David, I suppose I mostly agree with that "just want to keep their heads down" - but only insofar as for lack of an agreed upon label I'll term, 'the founder immigrant generation.'

Over here I've an easy to hand example being the US' escapades in Somalia. During the mid to latter years of the Clinton Administration the US received a sizeable influx of Somalian refugees wanting merely to breathe free as the saying goes.

And that new demographic mainly settled in our Minneapolis/St Paul region of Minnesota where, what with all that free breathing produced a new generation a sizeable number of whom listening to the 'Dreams of the Father' up and (along with their US passports) took holiday with al Shabaab back in Somalia.

I would submit, al Shabaab never held out much attractiveness to yours and the EUs would-be jihadis however, the ME is another planet.
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Oh Lawrence, that bit of text was lifted from this;

http://theweek.com/article/index/266873/isis-and-the-echoes-of-the-wests-religious-terror

I "have a suspicion" as to the 'why' I'm landing in Spam, I just hope I'm wrong as to the 'who.'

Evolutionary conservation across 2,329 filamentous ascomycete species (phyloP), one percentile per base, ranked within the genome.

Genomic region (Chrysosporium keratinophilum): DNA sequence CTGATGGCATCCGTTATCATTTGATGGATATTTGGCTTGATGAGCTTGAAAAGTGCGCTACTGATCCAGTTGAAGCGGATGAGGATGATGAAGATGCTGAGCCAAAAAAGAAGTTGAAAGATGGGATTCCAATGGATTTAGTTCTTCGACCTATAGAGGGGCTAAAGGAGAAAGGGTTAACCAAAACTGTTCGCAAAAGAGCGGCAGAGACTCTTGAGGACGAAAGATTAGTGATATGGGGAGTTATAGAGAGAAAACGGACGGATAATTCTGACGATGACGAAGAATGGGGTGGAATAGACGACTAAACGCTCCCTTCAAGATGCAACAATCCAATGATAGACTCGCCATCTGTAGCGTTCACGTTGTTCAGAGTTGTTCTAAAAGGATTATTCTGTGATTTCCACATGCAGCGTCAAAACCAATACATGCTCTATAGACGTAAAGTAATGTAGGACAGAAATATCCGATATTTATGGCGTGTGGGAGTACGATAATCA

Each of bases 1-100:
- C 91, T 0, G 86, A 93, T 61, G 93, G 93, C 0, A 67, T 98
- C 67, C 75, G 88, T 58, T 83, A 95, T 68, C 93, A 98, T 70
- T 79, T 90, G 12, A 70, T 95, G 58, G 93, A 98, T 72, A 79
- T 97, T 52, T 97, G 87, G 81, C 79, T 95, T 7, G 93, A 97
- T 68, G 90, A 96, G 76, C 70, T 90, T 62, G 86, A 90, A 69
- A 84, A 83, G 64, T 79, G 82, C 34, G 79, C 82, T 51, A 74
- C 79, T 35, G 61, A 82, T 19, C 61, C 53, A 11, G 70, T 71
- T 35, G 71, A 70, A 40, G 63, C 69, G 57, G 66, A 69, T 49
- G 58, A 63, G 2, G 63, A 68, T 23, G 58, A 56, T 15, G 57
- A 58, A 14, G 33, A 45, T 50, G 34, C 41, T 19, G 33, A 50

"I haven't the time this morning, Whitewall to find the exact post but I think the interesting site you refer to is: http://sultanknish.blogspot.co.uk----precisely the blogger, about the 3rd article down.

Whitewall?

(Now it may be due to the underground nature of where I'm reading/commenting from) But - you got a date for the specific post, perhaps the title, from that blog you're meaning to direct to?

I may have to switch networks - easy enough - but clicking on your link as posted still leads to an Error 404.

I am familiar with the site - hell, it's possible (if there're certain quoted studies cited) I may've contributed in some small way.

JK, you really need to come up from your underground bunker to the fresh air because your comments are still landing in the Spam Box. Either that or "switch networks" on your, er, network-thingie - whatever that means!

JK.....the post date is August 19, 2014. The site should be familiar to you as you were the first person who made me aware of it on that other "dormant" site some time ago. BTW, as a native Tarheel, I am some what familiar with "white out" gaps over some areas of a state. We have some places through the gorge country going west that not only is it impossible to get a phone signal...it is nearly impossible to even "think straight" until you exit the other side. So, from a Tarheel to an Arkie, I understand.